A 16-year-old boy presents to his pediatrician for evaluation of a growing rash on his scalp for the past 6 weeks. The rash is mildly pruritic. He denies sore throat, drainage from the lesion, or joint pain. His past medical history is significant for multiple middle ear infections as a child which required bilateral tympanostomy tube placement when he was 8 years old. He has otherwise been healthy. The patient does not use any alcohol or drugs. He is a sophomore in high school and plays on his school’s junior varsity wrestling team. He does not take any medications. Vital signs are temperature 36.8°C (98.2°F), blood pressure 111/68 mmHg, pulse 72 beats/minute, and respirations 10/min. Physical examination reveals a 4 cm erythematous, annular lesion on the left temporal scalp with central clearing and broken hair shafts. There is minimal overlying scale and the lesion is mildly tender to palpation. No lymphadenopathy is present. No further rash is present on the body.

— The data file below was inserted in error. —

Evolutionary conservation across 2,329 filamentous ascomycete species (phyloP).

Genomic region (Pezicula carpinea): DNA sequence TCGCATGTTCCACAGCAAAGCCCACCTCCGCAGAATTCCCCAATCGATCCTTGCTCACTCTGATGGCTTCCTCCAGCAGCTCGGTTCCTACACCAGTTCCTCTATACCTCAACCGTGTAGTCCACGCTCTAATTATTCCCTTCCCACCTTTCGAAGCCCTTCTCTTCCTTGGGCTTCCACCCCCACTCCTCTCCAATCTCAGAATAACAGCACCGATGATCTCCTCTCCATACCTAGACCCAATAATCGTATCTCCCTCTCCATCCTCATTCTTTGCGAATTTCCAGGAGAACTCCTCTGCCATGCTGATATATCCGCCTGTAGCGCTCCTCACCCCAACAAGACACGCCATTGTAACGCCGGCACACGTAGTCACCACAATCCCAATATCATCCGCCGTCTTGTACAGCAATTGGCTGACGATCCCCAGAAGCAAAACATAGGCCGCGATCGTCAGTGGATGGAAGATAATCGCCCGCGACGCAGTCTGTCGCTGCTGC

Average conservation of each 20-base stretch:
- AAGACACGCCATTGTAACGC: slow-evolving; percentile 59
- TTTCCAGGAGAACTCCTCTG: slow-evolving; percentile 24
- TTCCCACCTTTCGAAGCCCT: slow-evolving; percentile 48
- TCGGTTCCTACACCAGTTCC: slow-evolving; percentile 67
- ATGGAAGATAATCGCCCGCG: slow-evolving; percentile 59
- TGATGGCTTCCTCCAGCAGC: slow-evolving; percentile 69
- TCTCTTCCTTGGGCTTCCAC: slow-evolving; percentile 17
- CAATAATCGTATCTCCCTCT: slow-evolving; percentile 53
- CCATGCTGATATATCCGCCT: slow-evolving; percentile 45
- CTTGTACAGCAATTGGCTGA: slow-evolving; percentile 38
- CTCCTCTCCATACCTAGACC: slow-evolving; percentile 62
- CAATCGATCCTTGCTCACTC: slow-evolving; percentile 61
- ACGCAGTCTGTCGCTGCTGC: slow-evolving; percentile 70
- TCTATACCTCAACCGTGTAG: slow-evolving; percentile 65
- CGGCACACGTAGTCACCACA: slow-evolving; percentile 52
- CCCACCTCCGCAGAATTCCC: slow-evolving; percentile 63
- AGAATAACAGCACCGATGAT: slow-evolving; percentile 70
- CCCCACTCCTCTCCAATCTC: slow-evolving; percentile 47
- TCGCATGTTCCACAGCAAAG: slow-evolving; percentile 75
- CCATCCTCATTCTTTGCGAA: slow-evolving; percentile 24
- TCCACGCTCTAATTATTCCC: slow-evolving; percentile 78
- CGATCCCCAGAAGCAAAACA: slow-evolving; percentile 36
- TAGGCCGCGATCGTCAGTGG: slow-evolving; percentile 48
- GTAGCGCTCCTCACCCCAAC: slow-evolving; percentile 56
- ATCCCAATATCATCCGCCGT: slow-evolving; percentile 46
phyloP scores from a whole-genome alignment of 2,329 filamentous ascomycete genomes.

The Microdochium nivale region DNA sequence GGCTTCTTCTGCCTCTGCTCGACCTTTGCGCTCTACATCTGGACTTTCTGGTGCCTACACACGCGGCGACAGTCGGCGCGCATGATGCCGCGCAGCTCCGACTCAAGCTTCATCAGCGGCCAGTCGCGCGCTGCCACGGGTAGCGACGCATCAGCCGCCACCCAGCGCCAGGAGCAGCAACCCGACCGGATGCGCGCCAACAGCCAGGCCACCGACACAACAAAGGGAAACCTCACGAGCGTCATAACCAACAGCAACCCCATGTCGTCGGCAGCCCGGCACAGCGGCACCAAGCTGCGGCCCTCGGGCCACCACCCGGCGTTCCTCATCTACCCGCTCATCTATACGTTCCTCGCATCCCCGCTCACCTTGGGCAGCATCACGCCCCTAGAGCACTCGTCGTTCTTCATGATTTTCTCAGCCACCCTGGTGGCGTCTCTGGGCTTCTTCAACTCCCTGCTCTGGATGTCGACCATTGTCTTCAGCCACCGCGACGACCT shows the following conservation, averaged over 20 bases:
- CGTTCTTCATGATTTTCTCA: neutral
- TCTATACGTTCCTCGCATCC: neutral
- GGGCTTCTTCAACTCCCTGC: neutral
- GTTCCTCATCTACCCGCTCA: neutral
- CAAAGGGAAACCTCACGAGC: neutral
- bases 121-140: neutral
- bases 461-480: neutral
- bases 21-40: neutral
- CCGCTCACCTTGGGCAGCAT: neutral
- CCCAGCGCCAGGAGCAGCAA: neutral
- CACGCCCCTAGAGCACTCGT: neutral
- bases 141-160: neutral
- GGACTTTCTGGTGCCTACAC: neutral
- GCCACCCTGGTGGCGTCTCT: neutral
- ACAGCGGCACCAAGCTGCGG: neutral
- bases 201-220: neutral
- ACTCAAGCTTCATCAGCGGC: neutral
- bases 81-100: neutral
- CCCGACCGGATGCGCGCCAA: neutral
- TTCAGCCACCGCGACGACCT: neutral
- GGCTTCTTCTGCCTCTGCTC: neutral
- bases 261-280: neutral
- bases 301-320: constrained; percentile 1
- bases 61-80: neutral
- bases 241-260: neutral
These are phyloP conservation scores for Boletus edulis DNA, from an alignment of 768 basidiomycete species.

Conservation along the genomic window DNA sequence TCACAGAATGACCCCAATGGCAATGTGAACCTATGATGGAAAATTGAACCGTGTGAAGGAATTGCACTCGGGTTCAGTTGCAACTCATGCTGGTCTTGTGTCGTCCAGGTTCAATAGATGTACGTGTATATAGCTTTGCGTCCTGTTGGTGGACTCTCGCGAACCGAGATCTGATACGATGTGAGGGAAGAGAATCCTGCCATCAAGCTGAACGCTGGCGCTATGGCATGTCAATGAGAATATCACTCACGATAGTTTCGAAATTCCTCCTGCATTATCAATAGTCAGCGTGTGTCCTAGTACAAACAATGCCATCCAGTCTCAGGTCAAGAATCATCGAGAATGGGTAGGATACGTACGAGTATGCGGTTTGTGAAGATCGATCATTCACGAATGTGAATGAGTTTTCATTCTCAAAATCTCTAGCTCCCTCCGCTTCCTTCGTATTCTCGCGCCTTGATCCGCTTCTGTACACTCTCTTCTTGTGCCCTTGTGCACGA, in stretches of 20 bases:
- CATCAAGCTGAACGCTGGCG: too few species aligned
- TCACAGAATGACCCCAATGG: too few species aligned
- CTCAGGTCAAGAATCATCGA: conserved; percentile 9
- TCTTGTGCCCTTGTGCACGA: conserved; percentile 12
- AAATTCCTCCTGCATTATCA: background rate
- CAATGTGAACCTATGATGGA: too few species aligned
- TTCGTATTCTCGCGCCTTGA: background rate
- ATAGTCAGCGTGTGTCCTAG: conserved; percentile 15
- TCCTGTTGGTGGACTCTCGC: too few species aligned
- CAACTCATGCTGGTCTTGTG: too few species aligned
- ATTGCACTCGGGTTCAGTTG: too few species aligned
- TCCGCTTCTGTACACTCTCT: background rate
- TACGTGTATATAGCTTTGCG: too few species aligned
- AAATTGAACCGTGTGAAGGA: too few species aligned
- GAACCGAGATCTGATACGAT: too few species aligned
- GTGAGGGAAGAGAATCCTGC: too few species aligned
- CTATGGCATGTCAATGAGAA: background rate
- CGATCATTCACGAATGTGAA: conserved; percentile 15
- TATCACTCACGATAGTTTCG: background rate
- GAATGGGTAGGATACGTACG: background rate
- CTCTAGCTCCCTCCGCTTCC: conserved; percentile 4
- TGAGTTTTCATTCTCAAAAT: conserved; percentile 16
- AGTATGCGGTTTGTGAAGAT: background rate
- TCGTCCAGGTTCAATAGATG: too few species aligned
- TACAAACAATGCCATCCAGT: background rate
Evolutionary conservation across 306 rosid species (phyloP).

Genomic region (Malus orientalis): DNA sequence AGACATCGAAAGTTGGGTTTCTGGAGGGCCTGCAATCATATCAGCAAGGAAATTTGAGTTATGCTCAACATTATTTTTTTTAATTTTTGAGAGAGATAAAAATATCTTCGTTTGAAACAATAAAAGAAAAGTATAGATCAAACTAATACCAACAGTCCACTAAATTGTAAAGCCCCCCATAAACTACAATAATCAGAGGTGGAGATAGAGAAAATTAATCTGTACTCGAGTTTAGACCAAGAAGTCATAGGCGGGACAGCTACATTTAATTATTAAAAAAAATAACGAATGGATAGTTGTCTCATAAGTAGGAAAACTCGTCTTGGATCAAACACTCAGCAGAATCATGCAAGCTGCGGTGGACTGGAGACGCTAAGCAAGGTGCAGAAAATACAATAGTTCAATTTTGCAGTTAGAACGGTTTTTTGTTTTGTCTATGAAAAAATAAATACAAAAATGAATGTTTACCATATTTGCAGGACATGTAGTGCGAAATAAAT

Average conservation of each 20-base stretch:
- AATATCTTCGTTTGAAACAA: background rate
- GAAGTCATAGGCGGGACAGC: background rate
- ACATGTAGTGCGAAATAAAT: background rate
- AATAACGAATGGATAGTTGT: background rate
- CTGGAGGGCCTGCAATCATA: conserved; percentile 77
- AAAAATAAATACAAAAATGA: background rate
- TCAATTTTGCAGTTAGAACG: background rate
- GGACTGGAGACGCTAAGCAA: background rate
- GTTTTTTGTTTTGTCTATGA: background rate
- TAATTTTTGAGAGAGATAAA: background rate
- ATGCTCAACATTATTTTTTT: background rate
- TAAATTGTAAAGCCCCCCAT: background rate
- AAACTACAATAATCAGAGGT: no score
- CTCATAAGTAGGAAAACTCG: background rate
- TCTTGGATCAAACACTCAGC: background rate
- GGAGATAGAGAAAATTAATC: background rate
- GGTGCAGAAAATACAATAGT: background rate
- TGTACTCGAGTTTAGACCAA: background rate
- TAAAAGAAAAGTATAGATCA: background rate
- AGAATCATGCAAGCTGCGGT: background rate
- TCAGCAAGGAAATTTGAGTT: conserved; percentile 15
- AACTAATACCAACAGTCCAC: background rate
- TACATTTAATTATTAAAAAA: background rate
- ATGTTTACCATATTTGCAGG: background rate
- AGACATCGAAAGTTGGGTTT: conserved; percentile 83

KOH prep of a skin scraping shows thin, long tubes branching at acute angles. The patient is diagnosed with a dermatophyte infection and started on oral griseofulvin. Which of the following is the correct mechanism of action of griseofulvin?
- A) Forms pores in the fungal cell membrane leading to leakage of cell contents
- B) Induces cytochrome P450 activity
- C) Inhibits ß(1,3)-D-glucan synthesis
- D) Inhibits ergosterol formation
- E) Inhibits mitosis of fungal cells at metaphase